Israel allows Palestinian-American Congresswoman Tlaib entry to see grandmother
In the letter to Minister Aryeh Deri, Tlaib also requested permission to visit her 90-year-old grandmother.
According to US diplomatic sources, Tlaib’s office made contact with Israel’s interior ministry, who confirmed on Friday they will grant her permission to enter the country.
The Hebrew-language Channel 12 reported that she would be allowed to visit alone.
The Congresswoman subsequently signed the letter vowing to refrain from BDS activity, the sources said.
The Palestinian-American, who was planning to lead a “fact-finding” mission to the West Bank for a congressional delegation beginning Friday, was told on Thursday she and fellow Muslim Representative Ilhan Omar were barred from entry after having publicly supported the Boycott, Divestment, Sanctions (BDS) movement against Israel.
The decision provoked widespread condemnation from the Democratic party, human rights groups, and even AIPAC, the American pro-Israel lobby.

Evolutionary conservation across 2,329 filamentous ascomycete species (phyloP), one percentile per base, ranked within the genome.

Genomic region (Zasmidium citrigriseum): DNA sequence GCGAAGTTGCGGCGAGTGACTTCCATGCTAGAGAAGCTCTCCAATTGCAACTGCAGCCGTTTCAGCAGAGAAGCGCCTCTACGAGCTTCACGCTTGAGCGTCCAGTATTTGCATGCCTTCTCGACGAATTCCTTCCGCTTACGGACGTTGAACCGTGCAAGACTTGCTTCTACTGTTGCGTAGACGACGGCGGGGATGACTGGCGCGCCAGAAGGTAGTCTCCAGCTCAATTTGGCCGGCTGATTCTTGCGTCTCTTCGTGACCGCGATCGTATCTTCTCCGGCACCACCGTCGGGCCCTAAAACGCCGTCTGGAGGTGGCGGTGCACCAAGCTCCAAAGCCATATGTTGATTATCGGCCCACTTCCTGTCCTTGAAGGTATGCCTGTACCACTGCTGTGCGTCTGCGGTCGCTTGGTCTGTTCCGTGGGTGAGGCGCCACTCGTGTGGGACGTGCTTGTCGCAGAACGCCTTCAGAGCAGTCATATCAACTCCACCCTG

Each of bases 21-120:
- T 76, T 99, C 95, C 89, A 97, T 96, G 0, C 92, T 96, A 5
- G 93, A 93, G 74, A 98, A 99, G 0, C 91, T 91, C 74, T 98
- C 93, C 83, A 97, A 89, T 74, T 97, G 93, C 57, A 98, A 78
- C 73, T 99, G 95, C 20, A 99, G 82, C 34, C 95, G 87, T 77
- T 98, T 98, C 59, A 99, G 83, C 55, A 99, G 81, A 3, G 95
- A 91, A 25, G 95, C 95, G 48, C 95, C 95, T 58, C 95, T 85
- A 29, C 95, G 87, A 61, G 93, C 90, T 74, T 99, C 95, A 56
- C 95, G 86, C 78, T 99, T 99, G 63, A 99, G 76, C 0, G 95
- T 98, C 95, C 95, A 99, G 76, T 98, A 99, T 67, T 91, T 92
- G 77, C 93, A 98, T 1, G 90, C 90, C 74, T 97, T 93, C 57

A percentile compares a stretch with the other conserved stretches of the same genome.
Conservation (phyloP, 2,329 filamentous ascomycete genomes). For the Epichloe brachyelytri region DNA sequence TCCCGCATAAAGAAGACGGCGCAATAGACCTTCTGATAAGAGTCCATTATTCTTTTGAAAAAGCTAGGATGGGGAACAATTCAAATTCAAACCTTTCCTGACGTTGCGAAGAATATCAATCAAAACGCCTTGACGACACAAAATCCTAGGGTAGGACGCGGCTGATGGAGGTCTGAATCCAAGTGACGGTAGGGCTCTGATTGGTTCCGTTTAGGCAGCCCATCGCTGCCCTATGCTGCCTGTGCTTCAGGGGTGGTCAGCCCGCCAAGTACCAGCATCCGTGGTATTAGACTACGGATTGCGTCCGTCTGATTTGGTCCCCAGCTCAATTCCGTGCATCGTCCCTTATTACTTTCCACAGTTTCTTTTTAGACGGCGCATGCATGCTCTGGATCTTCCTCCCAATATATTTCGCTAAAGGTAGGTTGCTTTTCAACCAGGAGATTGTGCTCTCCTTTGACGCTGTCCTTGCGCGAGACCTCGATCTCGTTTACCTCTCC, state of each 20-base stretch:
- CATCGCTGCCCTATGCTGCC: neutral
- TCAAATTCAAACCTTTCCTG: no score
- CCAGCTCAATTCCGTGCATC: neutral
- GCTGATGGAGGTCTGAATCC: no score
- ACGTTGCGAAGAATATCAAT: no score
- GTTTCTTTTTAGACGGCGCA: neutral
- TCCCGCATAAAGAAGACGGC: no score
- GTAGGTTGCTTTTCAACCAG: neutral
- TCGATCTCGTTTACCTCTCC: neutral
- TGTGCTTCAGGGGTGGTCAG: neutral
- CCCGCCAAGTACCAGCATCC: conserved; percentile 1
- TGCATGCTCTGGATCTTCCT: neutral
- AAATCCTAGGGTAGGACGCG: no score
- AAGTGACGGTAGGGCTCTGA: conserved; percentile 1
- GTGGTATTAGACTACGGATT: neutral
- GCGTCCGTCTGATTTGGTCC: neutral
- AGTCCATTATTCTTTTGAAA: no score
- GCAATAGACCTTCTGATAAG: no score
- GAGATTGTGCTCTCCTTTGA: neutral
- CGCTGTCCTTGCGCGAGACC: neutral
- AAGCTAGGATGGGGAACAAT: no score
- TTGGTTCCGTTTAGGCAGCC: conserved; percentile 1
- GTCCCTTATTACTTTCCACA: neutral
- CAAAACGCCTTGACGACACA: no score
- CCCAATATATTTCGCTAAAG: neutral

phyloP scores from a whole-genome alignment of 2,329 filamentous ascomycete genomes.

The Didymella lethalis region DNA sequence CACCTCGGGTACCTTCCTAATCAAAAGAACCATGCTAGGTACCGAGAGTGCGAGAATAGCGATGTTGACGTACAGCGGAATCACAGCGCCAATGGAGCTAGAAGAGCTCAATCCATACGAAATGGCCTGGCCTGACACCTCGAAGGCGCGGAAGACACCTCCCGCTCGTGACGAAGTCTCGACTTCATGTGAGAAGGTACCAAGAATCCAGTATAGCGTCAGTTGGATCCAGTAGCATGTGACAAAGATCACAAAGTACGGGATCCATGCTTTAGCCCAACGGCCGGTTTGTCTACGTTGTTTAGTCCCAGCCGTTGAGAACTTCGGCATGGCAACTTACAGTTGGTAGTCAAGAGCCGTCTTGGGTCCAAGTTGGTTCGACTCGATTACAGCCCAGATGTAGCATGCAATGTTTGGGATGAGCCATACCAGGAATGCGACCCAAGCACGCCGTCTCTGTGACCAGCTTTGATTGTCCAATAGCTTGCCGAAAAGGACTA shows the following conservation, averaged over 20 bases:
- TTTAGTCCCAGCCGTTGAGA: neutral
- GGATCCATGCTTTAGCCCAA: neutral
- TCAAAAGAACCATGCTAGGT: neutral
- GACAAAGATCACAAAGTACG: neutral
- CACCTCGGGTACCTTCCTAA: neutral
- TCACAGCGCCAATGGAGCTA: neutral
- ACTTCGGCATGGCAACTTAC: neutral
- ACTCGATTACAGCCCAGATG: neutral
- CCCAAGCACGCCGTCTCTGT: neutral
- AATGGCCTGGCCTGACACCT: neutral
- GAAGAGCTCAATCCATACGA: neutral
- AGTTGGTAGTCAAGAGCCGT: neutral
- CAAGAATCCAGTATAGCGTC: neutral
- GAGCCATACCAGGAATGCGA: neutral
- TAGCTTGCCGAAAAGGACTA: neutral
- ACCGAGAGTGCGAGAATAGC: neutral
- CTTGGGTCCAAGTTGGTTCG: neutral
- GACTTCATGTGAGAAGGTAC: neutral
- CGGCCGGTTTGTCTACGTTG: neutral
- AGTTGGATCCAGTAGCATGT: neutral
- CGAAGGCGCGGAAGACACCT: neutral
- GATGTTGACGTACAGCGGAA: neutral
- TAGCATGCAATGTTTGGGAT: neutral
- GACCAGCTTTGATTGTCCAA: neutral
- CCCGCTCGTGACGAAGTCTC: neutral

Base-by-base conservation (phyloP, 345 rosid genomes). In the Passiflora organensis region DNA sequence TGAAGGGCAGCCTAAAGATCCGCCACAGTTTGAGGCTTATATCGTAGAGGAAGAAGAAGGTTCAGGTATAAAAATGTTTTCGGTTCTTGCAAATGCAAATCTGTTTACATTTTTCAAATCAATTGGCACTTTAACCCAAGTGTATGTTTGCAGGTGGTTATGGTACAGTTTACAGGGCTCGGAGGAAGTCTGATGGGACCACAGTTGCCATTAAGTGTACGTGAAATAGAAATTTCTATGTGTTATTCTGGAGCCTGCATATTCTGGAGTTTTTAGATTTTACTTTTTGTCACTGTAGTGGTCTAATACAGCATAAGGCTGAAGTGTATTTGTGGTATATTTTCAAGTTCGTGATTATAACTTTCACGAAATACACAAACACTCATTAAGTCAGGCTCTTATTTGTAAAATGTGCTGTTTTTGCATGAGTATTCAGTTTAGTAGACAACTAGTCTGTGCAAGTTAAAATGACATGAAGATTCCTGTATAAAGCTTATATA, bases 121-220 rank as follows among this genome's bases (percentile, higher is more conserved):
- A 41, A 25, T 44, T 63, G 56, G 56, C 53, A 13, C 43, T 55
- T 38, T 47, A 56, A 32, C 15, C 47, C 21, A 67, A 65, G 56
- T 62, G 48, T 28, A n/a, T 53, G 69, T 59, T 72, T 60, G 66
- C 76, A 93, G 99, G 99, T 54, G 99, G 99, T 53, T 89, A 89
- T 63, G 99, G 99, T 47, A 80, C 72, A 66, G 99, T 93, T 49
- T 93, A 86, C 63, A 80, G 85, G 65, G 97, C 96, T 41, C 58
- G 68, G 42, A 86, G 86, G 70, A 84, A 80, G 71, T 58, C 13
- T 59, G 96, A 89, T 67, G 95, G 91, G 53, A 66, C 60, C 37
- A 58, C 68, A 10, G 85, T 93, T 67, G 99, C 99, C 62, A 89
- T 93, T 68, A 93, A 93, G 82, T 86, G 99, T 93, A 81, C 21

Addressing Minister Deri, who made the decision not to admit the pair, Tlaib requested to be able to visit in particular her grandmother, “who is in her 90s and lives in Beit Ur al-Fouqa,” she wrote.
“This could be my last opportunity to see her,” she added.
Beit Ur al-Fouqa is a Palestinian village located east of Ramallah in the occupied West Bank.
Tlaib added she would “respect any restrictions” and vowed to “not promote boycotts against Israel” during her trip.
Israel passed the so-called “BDS law” in 2017, which bars entry to visitors who have shown support for boycotts against Israel.
Tlaib tweeted on Thursday Israel’s decision to ban her was a “sign of weakness” and showed that “the truth of what is happening to Palestinians is frightening".
Tlaib last year announced she would spearhead the delegation to the occupied West Bank, hoping to counterbalance an existing annual trip for Congress members organised by the prominent pro-Israel lobby AIPAC.
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